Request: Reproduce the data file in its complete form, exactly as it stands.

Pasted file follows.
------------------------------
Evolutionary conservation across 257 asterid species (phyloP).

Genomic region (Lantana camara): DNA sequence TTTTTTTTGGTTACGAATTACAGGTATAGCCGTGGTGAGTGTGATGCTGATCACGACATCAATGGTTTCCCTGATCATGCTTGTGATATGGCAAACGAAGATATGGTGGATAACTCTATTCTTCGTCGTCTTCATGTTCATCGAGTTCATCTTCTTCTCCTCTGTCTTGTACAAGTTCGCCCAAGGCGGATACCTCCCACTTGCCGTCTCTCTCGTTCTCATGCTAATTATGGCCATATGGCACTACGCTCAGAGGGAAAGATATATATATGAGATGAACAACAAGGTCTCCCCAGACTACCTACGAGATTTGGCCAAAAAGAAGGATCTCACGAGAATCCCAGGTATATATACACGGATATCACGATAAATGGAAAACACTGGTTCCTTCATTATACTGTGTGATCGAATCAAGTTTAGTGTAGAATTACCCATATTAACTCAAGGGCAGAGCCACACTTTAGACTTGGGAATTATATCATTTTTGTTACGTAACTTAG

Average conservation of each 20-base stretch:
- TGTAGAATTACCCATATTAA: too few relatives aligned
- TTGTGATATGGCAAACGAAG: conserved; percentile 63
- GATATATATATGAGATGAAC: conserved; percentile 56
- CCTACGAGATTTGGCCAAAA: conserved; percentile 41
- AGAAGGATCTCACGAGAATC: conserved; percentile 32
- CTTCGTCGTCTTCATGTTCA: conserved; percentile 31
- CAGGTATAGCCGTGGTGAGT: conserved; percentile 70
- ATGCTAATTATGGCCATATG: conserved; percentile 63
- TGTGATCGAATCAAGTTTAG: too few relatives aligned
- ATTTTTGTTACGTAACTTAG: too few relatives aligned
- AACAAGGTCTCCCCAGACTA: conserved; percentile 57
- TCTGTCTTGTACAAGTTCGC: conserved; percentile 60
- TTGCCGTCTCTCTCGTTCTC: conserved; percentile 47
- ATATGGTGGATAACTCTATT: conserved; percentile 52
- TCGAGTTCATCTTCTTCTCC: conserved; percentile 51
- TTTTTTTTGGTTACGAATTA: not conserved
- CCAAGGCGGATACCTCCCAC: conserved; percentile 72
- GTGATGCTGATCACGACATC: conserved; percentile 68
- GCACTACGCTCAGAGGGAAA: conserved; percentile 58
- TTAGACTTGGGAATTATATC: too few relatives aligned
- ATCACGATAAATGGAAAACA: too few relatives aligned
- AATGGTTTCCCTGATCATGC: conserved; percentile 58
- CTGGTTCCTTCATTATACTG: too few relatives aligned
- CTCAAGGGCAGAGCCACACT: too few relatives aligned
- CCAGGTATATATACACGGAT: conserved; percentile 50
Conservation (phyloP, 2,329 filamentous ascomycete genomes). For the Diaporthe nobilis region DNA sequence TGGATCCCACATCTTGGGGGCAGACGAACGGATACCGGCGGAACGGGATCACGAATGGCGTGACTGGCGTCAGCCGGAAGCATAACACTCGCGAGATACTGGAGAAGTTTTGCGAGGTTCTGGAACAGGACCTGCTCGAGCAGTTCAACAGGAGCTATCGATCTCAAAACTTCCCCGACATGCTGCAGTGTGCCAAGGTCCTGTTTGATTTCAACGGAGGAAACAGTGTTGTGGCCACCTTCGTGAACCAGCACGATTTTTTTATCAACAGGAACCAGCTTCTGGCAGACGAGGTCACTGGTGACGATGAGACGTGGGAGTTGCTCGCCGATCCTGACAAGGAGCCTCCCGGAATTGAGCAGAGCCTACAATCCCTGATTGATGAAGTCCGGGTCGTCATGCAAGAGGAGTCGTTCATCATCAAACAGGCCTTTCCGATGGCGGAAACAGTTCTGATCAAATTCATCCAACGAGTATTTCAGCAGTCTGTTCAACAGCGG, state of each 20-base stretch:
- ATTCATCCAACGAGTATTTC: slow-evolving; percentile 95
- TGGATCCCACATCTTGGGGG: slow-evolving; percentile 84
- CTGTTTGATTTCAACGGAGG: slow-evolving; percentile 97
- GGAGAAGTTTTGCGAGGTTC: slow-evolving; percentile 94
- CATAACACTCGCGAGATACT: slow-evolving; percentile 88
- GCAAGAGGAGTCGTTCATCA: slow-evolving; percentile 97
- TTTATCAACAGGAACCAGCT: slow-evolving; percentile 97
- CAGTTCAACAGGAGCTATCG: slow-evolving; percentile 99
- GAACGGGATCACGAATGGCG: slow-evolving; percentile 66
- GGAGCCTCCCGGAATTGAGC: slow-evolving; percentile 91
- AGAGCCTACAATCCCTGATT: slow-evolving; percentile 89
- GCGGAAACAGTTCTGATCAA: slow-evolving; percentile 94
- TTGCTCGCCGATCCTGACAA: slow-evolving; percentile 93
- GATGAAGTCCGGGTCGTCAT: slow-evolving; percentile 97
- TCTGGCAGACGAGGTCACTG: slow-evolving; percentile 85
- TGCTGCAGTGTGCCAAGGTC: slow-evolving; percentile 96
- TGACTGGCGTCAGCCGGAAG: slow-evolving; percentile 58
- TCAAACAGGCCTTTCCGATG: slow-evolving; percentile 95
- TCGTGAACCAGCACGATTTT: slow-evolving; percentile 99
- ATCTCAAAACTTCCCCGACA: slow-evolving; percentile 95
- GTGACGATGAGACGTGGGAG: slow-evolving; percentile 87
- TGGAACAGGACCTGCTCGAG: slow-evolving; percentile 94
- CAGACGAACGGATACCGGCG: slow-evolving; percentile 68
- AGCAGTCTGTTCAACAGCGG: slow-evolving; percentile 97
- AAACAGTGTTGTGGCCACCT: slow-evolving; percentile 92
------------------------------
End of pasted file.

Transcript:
Evolutionary conservation across 257 asterid species (phyloP).

Genomic region (Lantana camara): DNA sequence TTTTTTTTGGTTACGAATTACAGGTATAGCCGTGGTGAGTGTGATGCTGATCACGACATCAATGGTTTCCCTGATCATGCTTGTGATATGGCAAACGAAGATATGGTGGATAACTCTATTCTTCGTCGTCTTCATGTTCATCGAGTTCATCTTCTTCTCCTCTGTCTTGTACAAGTTCGCCCAAGGCGGATACCTCCCACTTGCCGTCTCTCTCGTTCTCATGCTAATTATGGCCATATGGCACTACGCTCAGAGGGAAAGATATATATATGAGATGAACAACAAGGTCTCCCCAGACTACCTACGAGATTTGGCCAAAAAGAAGGATCTCACGAGAATCCCAGGTATATATACACGGATATCACGATAAATGGAAAACACTGGTTCCTTCATTATACTGTGTGATCGAATCAAGTTTAGTGTAGAATTACCCATATTAACTCAAGGGCAGAGCCACACTTTAGACTTGGGAATTATATCATTTTTGTTACGTAACTTAG

Average conservation of each 20-base stretch:
- TGTAGAATTACCCATATTAA: too few relatives aligned
- TTGTGATATGGCAAACGAAG: conserved; percentile 63
- GATATATATATGAGATGAAC: conserved; percentile 56
- CCTACGAGATTTGGCCAAAA: conserved; percentile 41
- AGAAGGATCTCACGAGAATC: conserved; percentile 32
- CTTCGTCGTCTTCATGTTCA: conserved; percentile 31
- CAGGTATAGCCGTGGTGAGT: conserved; percentile 70
- ATGCTAATTATGGCCATATG: conserved; percentile 63
- TGTGATCGAATCAAGTTTAG: too few relatives aligned
- ATTTTTGTTACGTAACTTAG: too few relatives aligned
- AACAAGGTCTCCCCAGACTA: conserved; percentile 57
- TCTGTCTTGTACAAGTTCGC: conserved; percentile 60
- TTGCCGTCTCTCTCGTTCTC: conserved; percentile 47
- ATATGGTGGATAACTCTATT: conserved; percentile 52
- TCGAGTTCATCTTCTTCTCC: conserved; percentile 51
- TTTTTTTTGGTTACGAATTA: not conserved
- CCAAGGCGGATACCTCCCAC: conserved; percentile 72
- GTGATGCTGATCACGACATC: conserved; percentile 68
- GCACTACGCTCAGAGGGAAA: conserved; percentile 58
- TTAGACTTGGGAATTATATC: too few relatives aligned
- ATCACGATAAATGGAAAACA: too few relatives aligned
- AATGGTTTCCCTGATCATGC: conserved; percentile 58
- CTGGTTCCTTCATTATACTG: too few relatives aligned
- CTCAAGGGCAGAGCCACACT: too few relatives aligned
- CCAGGTATATATACACGGAT: conserved; percentile 50
Conservation (phyloP, 2,329 filamentous ascomycete genomes). For the Diaporthe nobilis region DNA sequence TGGATCCCACATCTTGGGGGCAGACGAACGGATACCGGCGGAACGGGATCACGAATGGCGTGACTGGCGTCAGCCGGAAGCATAACACTCGCGAGATACTGGAGAAGTTTTGCGAGGTTCTGGAACAGGACCTGCTCGAGCAGTTCAACAGGAGCTATCGATCTCAAAACTTCCCCGACATGCTGCAGTGTGCCAAGGTCCTGTTTGATTTCAACGGAGGAAACAGTGTTGTGGCCACCTTCGTGAACCAGCACGATTTTTTTATCAACAGGAACCAGCTTCTGGCAGACGAGGTCACTGGTGACGATGAGACGTGGGAGTTGCTCGCCGATCCTGACAAGGAGCCTCCCGGAATTGAGCAGAGCCTACAATCCCTGATTGATGAAGTCCGGGTCGTCATGCAAGAGGAGTCGTTCATCATCAAACAGGCCTTTCCGATGGCGGAAACAGTTCTGATCAAATTCATCCAACGAGTATTTCAGCAGTCTGTTCAACAGCGG, state of each 20-base stretch:
- ATTCATCCAACGAGTATTTC: slow-evolving; percentile 95
- TGGATCCCACATCTTGGGGG: slow-evolving; percentile 84
- CTGTTTGATTTCAACGGAGG: slow-evolving; percentile 97
- GGAGAAGTTTTGCGAGGTTC: slow-evolving; percentile 94
- CATAACACTCGCGAGATACT: slow-evolving; percentile 88
- GCAAGAGGAGTCGTTCATCA: slow-evolving; percentile 97
- TTTATCAACAGGAACCAGCT: slow-evolving; percentile 97
- CAGTTCAACAGGAGCTATCG: slow-evolving; percentile 99
- GAACGGGATCACGAATGGCG: slow-evolving; percentile 66
- GGAGCCTCCCGGAATTGAGC: slow-evolving; percentile 91
- AGAGCCTACAATCCCTGATT: slow-evolving; percentile 89
- GCGGAAACAGTTCTGATCAA: slow-evolving; percentile 94
- TTGCTCGCCGATCCTGACAA: slow-evolving; percentile 93
- GATGAAGTCCGGGTCGTCAT: slow-evolving; percentile 97
- TCTGGCAGACGAGGTCACTG: slow-evolving; percentile 85
- TGCTGCAGTGTGCCAAGGTC: slow-evolving; percentile 96
- TGACTGGCGTCAGCCGGAAG: slow-evolving; percentile 58
- TCAAACAGGCCTTTCCGATG: slow-evolving; percentile 95
- TCGTGAACCAGCACGATTTT: slow-evolving; percentile 99
- ATCTCAAAACTTCCCCGACA: slow-evolving; percentile 95
- GTGACGATGAGACGTGGGAG: slow-evolving; percentile 87
- TGGAACAGGACCTGCTCGAG: slow-evolving; percentile 94
- CAGACGAACGGATACCGGCG: slow-evolving; percentile 68
- AGCAGTCTGTTCAACAGCGG: slow-evolving; percentile 97
- AAACAGTGTTGTGGCCACCT: slow-evolving; percentile 92